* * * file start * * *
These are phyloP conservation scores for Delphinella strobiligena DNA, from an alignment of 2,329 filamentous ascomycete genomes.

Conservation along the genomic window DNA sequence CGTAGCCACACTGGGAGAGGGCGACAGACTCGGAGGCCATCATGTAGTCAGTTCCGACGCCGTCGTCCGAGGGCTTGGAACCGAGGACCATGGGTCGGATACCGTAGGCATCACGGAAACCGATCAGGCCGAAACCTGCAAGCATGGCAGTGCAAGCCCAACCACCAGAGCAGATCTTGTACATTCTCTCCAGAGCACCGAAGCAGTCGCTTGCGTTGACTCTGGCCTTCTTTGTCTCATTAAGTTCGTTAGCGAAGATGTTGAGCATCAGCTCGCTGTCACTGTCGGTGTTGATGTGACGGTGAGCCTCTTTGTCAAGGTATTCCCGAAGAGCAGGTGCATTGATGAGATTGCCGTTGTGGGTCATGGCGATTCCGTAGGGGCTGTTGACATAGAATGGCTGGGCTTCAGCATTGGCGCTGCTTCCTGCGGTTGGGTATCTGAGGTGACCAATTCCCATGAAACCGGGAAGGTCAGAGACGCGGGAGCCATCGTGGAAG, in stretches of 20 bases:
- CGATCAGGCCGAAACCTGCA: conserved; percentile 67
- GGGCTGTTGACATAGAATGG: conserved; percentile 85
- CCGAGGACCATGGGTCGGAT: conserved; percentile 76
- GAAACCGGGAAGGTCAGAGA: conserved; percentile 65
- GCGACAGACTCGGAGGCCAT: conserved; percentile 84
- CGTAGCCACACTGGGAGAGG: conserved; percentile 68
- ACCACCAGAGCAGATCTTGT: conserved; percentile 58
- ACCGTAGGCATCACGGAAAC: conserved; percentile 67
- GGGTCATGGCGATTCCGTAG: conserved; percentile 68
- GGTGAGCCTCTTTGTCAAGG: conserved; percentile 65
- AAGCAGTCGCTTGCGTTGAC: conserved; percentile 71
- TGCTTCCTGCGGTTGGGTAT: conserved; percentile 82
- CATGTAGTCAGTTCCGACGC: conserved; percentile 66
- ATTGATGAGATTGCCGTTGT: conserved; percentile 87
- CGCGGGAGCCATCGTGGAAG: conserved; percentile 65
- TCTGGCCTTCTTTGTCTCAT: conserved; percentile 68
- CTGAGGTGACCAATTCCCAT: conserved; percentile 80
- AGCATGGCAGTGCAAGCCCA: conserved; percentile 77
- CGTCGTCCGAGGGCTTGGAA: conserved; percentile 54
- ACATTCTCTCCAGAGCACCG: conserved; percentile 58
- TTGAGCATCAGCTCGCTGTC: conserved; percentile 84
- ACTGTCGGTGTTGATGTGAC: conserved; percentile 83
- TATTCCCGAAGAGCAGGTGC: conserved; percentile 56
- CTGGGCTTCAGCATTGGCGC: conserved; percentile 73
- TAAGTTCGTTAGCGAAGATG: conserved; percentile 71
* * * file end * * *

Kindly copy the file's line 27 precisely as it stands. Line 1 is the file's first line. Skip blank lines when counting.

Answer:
- TAAGTTCGTTAGCGAAGATG: conserved; percentile 71